Comment #2, you have a good question, how do we teach our children about money? My only vague idea for now is that as my child(ren) get older I will explain what Mom and Dad do with money and why it’s important, and as they get a little older still maybe involve them in some of our money projects, like logging receipts or tracking our budget, or making a payment for something. But for now I want her to not worry at all -except eventually understand why Mom won’t buy everything that she wants in the store!

  12. Jessica says:

    This makes me remember how much I appreciate my mother for the same reasons – but I have had the same problem

    “You might have all of the tools in the world, but it takes time and effort to learn how to use them.”

    At least we have the tools!

  13. Beth says:

    Trent – It sounds like you have a wonderful mother, and the world could use more women like her.

    Thanks for providing some adjectives for me to work towards applying to myself!

    Best wishes to your mom and all of your family.

  14. Adrienne says:

    Happy Birthday Trent’s Mom

    I can only hope my own sons will write so lovingly about me when they are grown…

  15. Iris says:

    Happy birthday to your mom!

  16. Robert says:

    A very well written tribute to your mom, and one that has some very good points to it (about humility and the other values we sometimes seem to forget these days). I hope that your mother had a very happy birthday.

    @Trevor (Comment 2)- We naturally want to protect our children and somehow help them to avoid any and all mistakes, particularly the ones we ourselves have made. But I think we have to also realise that making mistakes and learning from them is a part of growing up. While we can, and must, try to help our children to learn from our experiences we also need to remember that our children will still make their own mistakes. When that happens it is our job to help them, both with overcoming the mistakes and (more importantly) with learning from them.

    As an example (though not directly related to finances, per se): Perhaps the greatest gift I ever received from my father came back in 1995. I was involved a car accident far from home after a weekend away visiting a friend. While thankfully no one was hurt, my car was totalled. Up until that point I had always relied upon (perhaps more accurately leaned upon) my father to help me fix my problems. When I called him that Sunday afternoon, expecting him to come get me and somehow set things right, his response was “Just what do you think I can do about it?” And with that, I found myself forced to deal with the problem myself, rather than expect him to fix it for me.

    While I wasn’t too happy about that response at the time, I did manage to work things out: Rent a car to get home, find and buy a replacement, deal with the insurance (mainly for the new car, the old was simply liability coverage), and finally arrange for the disposal of the old vehicle.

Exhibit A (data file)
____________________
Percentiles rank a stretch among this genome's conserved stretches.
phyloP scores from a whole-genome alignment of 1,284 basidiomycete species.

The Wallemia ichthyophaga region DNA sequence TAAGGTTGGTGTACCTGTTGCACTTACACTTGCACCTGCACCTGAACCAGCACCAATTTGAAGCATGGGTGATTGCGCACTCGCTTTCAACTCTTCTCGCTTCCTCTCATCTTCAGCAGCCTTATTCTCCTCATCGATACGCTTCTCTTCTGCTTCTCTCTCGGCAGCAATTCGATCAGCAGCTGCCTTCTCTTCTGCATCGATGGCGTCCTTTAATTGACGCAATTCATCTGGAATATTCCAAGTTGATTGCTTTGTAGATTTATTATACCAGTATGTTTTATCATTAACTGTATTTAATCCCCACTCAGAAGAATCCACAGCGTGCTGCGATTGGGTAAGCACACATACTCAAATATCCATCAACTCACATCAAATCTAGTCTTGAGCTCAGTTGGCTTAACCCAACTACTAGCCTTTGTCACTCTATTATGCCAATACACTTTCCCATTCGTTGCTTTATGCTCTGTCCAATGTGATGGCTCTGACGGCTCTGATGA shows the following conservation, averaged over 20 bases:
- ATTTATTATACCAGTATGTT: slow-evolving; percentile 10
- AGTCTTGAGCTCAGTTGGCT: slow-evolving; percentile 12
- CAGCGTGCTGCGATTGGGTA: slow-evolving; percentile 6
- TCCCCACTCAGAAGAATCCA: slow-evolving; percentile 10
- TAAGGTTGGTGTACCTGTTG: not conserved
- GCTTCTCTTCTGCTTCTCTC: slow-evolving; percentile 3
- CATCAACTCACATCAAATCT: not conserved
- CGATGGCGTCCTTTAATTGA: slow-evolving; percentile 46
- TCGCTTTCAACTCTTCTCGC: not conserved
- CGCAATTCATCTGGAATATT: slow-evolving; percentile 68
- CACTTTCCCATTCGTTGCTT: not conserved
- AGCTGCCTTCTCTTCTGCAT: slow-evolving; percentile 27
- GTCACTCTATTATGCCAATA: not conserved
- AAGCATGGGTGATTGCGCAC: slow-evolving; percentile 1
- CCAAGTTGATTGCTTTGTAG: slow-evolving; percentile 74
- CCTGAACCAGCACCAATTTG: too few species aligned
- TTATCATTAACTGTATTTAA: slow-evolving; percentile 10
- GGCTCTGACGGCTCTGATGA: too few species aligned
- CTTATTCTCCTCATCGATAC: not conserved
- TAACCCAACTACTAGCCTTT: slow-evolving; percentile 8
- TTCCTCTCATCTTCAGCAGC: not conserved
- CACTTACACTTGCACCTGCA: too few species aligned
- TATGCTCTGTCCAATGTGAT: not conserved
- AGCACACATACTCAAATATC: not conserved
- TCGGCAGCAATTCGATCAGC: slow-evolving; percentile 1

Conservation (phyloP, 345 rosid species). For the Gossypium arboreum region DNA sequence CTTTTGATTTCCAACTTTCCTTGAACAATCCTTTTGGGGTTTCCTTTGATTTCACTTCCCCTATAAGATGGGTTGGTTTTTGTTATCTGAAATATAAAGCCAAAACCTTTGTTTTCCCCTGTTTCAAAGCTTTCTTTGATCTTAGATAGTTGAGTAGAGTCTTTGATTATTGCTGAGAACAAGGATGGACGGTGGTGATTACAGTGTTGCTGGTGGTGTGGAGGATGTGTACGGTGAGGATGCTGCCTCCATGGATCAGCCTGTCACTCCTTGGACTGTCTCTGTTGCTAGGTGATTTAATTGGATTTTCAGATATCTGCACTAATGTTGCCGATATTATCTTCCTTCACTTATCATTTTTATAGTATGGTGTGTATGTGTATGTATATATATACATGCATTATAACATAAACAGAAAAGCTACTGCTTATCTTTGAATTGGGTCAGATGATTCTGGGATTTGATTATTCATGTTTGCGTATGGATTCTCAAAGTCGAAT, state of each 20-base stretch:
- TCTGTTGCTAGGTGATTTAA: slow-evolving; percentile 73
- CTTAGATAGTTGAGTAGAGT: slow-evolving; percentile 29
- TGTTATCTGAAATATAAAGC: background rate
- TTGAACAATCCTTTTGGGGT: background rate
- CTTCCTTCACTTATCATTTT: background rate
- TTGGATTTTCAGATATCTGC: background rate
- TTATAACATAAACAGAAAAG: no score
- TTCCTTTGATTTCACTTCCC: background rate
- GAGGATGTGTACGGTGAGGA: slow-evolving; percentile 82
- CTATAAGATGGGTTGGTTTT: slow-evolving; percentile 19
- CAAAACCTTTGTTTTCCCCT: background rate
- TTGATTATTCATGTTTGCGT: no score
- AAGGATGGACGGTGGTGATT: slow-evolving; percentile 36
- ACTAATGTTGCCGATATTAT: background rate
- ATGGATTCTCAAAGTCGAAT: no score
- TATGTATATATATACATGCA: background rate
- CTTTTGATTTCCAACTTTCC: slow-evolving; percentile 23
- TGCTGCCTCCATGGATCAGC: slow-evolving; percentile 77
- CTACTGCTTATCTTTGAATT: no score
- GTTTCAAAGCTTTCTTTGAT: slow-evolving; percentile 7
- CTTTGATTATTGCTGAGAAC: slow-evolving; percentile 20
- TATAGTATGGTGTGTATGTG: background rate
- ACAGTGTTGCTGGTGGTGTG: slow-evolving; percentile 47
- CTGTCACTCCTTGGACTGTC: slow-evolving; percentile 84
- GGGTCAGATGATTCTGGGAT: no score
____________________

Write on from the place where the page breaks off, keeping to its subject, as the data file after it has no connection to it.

The only thing my father did was to drive up behind me the following weekend so I could return the rental car and finish selling my old car to a junkyard near where I crashed. He then did the only thing that I actually needed him to do, which was to give me a lift home after I had taken care of the problem for myself. I eventually realised that by forcing me to deal with this issue for myself, he had given me the gift of self-confidence to realise tht I could handle these things for myself.

    My father passed away unexpectedly only 5 months later. To this day I believe that had he simply “fixed” my problem for me that one afternoon, rather than make me realise that I was capable of resolving it for myself, I would have not been prepared to handle his passing nearly as well. And I would not have been ready to go on without having him there as a safety net to fix my problems. Oh, I’m sure I would have eventually coped with both the loss of my father, and the safety net he represented, but it would have been far harder for me to do so.

  17. Chere says:

    Happy Birthday, Trent’s mom. Yes, you did great with the money side, but you also raised a great son! A little sane place, the simple dollar, in a very confusing world. Congrats all round.
    c

  18. CPA Kevin says:

    I agree with Robert, sometimes the best thing a parent can do is sit back and watch their kid(s) make mistakes. I certainly never learned frugality from my parents, even though they were frugal until I experienced the feeling of being in debt and living paycheck to paycheck. At least I did it in my early-mid 20s and have time to recover.

  19. steve says:

    @Kelly

    If you are interested in seeing one approach of teaching your kids about money, check out The First National Bank of Dad, (I don’t remember the author), which outlines one person’s very-well thought out method, as well as his actual experience using it with his kids.

  20. steve says:

    @CPA Kevin,

    I have a slightly different perspective of Robert’s story; I don’t think Robert’s dad was sitting back and watching him make mistakes. What he was doing was providing the space and the expectation that Robert had the ability to handle the situation himself, standing back because he knew that at this point of his son’s life, it was important for him as a parent to parent him by standing back and, both forcing and letting him use his own abilities and judgement.

  21. Kate says:

    I’m not sure that you can prevent your children from making mistakes…you can only lead by example and hope that they will follow your lead. Some kids are frugal right from the start and never get into problems–others stumble a little and then get themselves right and others have problems for a long time but eventually get on the straight and narrow. Unfortunately, there are those who never seem to get it right. But, as Robert said so well in his post, if kids are never expected to work their ways out of difficult situations they never gain the self-confidence to know how to do it.

  22. Suzanne says:

    Really enjoyed this Trent. As a mother, sometimes I worry too much about the “big picture” or “their future”. I will continue doing my best to make a good impact on the areas of their life that matter–developing good character; showing grace and patience with themselves and others; and to cultivate true happiness within themselves.